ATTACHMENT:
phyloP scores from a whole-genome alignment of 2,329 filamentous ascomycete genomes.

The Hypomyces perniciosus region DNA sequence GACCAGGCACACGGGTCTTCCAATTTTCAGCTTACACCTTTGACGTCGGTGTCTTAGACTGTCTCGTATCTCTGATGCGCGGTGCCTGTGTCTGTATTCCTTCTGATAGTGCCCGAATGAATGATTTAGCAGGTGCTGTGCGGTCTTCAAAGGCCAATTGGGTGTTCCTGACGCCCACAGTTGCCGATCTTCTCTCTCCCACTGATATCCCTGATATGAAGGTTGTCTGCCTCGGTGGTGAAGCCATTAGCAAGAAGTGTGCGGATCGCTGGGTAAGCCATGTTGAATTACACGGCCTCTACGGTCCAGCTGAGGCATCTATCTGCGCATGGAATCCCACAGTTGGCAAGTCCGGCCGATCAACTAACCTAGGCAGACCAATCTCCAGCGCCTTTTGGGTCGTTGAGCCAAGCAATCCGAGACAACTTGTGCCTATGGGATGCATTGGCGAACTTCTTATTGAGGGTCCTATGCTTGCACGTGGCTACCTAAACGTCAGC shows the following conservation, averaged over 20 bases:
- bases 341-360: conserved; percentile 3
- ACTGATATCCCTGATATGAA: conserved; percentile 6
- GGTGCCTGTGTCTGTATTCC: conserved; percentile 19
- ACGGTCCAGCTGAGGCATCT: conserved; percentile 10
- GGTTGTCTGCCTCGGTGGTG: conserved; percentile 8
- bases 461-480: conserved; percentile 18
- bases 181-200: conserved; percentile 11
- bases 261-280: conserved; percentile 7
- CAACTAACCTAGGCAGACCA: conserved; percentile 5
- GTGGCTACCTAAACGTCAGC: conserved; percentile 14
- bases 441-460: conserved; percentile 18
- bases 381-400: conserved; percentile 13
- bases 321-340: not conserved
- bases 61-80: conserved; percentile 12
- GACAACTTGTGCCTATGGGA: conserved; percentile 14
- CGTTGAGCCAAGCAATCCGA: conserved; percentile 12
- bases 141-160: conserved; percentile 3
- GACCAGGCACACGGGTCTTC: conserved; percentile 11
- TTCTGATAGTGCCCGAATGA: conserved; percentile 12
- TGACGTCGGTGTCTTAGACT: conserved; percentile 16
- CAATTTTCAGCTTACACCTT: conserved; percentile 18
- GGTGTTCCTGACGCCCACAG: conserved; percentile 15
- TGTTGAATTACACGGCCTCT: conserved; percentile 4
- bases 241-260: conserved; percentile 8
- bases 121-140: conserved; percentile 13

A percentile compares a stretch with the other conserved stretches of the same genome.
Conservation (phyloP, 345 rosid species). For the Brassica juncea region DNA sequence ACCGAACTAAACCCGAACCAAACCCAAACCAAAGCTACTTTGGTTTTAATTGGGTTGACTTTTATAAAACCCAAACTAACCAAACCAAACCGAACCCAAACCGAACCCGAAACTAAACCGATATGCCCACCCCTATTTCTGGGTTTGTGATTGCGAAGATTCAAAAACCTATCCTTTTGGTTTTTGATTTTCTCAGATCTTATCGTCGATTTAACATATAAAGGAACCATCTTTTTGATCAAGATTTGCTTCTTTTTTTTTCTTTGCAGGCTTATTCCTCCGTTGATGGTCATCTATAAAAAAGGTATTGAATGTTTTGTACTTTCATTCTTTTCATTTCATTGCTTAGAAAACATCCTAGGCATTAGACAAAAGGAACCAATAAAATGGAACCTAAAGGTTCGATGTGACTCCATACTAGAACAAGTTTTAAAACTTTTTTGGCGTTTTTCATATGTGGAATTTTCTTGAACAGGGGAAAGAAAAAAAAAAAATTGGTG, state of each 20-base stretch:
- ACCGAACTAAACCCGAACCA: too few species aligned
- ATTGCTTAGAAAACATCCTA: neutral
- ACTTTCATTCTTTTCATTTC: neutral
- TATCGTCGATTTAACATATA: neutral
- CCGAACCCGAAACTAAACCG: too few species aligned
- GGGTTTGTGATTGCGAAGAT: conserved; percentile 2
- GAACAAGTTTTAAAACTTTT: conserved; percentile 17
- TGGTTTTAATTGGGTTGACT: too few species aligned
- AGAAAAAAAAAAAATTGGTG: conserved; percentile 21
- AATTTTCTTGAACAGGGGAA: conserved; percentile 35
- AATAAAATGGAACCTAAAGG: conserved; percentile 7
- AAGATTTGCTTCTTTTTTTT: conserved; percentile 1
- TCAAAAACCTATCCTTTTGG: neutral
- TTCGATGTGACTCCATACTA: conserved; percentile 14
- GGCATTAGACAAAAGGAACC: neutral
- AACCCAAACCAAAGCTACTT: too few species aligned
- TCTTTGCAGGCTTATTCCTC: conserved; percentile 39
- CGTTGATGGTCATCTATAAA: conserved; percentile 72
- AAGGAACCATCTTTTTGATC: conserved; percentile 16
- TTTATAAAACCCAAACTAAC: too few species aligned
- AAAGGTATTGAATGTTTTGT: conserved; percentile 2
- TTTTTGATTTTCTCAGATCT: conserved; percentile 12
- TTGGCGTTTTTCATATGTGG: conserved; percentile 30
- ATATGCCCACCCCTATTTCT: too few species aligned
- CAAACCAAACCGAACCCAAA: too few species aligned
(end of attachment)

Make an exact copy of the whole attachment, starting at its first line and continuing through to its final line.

phyloP scores from a whole-genome alignment of 2,329 filamentous ascomycete genomes.

The Hypomyces perniciosus region DNA sequence GACCAGGCACACGGGTCTTCCAATTTTCAGCTTACACCTTTGACGTCGGTGTCTTAGACTGTCTCGTATCTCTGATGCGCGGTGCCTGTGTCTGTATTCCTTCTGATAGTGCCCGAATGAATGATTTAGCAGGTGCTGTGCGGTCTTCAAAGGCCAATTGGGTGTTCCTGACGCCCACAGTTGCCGATCTTCTCTCTCCCACTGATATCCCTGATATGAAGGTTGTCTGCCTCGGTGGTGAAGCCATTAGCAAGAAGTGTGCGGATCGCTGGGTAAGCCATGTTGAATTACACGGCCTCTACGGTCCAGCTGAGGCATCTATCTGCGCATGGAATCCCACAGTTGGCAAGTCCGGCCGATCAACTAACCTAGGCAGACCAATCTCCAGCGCCTTTTGGGTCGTTGAGCCAAGCAATCCGAGACAACTTGTGCCTATGGGATGCATTGGCGAACTTCTTATTGAGGGTCCTATGCTTGCACGTGGCTACCTAAACGTCAGC shows the following conservation, averaged over 20 bases:
- bases 341-360: conserved; percentile 3
- ACTGATATCCCTGATATGAA: conserved; percentile 6
- GGTGCCTGTGTCTGTATTCC: conserved; percentile 19
- ACGGTCCAGCTGAGGCATCT: conserved; percentile 10
- GGTTGTCTGCCTCGGTGGTG: conserved; percentile 8
- bases 461-480: conserved; percentile 18
- bases 181-200: conserved; percentile 11
- bases 261-280: conserved; percentile 7
- CAACTAACCTAGGCAGACCA: conserved; percentile 5
- GTGGCTACCTAAACGTCAGC: conserved; percentile 14
- bases 441-460: conserved; percentile 18
- bases 381-400: conserved; percentile 13
- bases 321-340: not conserved
- bases 61-80: conserved; percentile 12
- GACAACTTGTGCCTATGGGA: conserved; percentile 14
- CGTTGAGCCAAGCAATCCGA: conserved; percentile 12
- bases 141-160: conserved; percentile 3
- GACCAGGCACACGGGTCTTC: conserved; percentile 11
- TTCTGATAGTGCCCGAATGA: conserved; percentile 12
- TGACGTCGGTGTCTTAGACT: conserved; percentile 16
- CAATTTTCAGCTTACACCTT: conserved; percentile 18
- GGTGTTCCTGACGCCCACAG: conserved; percentile 15
- TGTTGAATTACACGGCCTCT: conserved; percentile 4
- bases 241-260: conserved; percentile 8
- bases 121-140: conserved; percentile 13

A percentile compares a stretch with the other conserved stretches of the same genome.
Conservation (phyloP, 345 rosid species). For the Brassica juncea region DNA sequence ACCGAACTAAACCCGAACCAAACCCAAACCAAAGCTACTTTGGTTTTAATTGGGTTGACTTTTATAAAACCCAAACTAACCAAACCAAACCGAACCCAAACCGAACCCGAAACTAAACCGATATGCCCACCCCTATTTCTGGGTTTGTGATTGCGAAGATTCAAAAACCTATCCTTTTGGTTTTTGATTTTCTCAGATCTTATCGTCGATTTAACATATAAAGGAACCATCTTTTTGATCAAGATTTGCTTCTTTTTTTTTCTTTGCAGGCTTATTCCTCCGTTGATGGTCATCTATAAAAAAGGTATTGAATGTTTTGTACTTTCATTCTTTTCATTTCATTGCTTAGAAAACATCCTAGGCATTAGACAAAAGGAACCAATAAAATGGAACCTAAAGGTTCGATGTGACTCCATACTAGAACAAGTTTTAAAACTTTTTTGGCGTTTTTCATATGTGGAATTTTCTTGAACAGGGGAAAGAAAAAAAAAAAATTGGTG, state of each 20-base stretch:
- ACCGAACTAAACCCGAACCA: too few species aligned
- ATTGCTTAGAAAACATCCTA: neutral
- ACTTTCATTCTTTTCATTTC: neutral
- TATCGTCGATTTAACATATA: neutral
- CCGAACCCGAAACTAAACCG: too few species aligned
- GGGTTTGTGATTGCGAAGAT: conserved; percentile 2
- GAACAAGTTTTAAAACTTTT: conserved; percentile 17
- TGGTTTTAATTGGGTTGACT: too few species aligned
- AGAAAAAAAAAAAATTGGTG: conserved; percentile 21
- AATTTTCTTGAACAGGGGAA: conserved; percentile 35
- AATAAAATGGAACCTAAAGG: conserved; percentile 7
- AAGATTTGCTTCTTTTTTTT: conserved; percentile 1
- TCAAAAACCTATCCTTTTGG: neutral
- TTCGATGTGACTCCATACTA: conserved; percentile 14
- GGCATTAGACAAAAGGAACC: neutral
- AACCCAAACCAAAGCTACTT: too few species aligned
- TCTTTGCAGGCTTATTCCTC: conserved; percentile 39
- CGTTGATGGTCATCTATAAA: conserved; percentile 72
- AAGGAACCATCTTTTTGATC: conserved; percentile 16
- TTTATAAAACCCAAACTAAC: too few species aligned
- AAAGGTATTGAATGTTTTGT: conserved; percentile 2
- TTTTTGATTTTCTCAGATCT: conserved; percentile 12
- TTGGCGTTTTTCATATGTGG: conserved; percentile 30
- ATATGCCCACCCCTATTTCT: too few species aligned
- CAAACCAAACCGAACCCAAA: too few species aligned